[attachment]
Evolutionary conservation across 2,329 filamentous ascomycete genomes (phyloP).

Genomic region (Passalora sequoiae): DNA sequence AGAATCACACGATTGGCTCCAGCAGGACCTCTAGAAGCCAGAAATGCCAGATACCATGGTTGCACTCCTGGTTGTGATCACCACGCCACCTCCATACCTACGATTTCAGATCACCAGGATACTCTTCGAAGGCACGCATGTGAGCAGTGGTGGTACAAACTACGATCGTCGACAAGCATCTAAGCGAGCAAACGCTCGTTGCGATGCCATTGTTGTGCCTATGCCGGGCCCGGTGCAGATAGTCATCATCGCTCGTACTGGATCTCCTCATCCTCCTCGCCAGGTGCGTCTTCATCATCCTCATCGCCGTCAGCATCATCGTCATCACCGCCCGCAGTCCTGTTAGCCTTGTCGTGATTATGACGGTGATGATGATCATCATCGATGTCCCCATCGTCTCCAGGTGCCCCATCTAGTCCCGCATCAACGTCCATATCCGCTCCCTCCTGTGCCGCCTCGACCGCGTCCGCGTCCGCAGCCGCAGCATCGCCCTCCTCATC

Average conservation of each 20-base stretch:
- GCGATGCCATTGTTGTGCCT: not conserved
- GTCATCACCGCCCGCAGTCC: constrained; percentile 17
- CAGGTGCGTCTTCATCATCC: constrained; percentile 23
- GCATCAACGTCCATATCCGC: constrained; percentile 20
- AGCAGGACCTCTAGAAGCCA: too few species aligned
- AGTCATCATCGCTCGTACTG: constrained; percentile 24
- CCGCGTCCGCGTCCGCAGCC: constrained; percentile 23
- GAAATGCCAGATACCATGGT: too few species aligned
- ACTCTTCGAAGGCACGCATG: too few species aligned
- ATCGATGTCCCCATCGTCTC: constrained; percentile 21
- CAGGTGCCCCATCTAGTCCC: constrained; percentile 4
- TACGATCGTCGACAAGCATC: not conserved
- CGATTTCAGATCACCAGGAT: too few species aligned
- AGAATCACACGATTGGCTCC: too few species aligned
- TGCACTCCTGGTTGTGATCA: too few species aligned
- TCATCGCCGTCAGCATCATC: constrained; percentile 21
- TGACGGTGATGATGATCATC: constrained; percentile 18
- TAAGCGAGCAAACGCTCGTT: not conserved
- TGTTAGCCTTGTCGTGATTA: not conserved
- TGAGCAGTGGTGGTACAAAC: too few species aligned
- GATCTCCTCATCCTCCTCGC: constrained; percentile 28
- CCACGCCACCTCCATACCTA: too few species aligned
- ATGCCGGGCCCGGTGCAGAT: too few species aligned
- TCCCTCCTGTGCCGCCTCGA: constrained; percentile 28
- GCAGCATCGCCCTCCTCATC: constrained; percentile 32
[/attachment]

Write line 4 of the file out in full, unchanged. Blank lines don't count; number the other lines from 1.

- GCGATGCCATTGTTGTGCCT: not conserved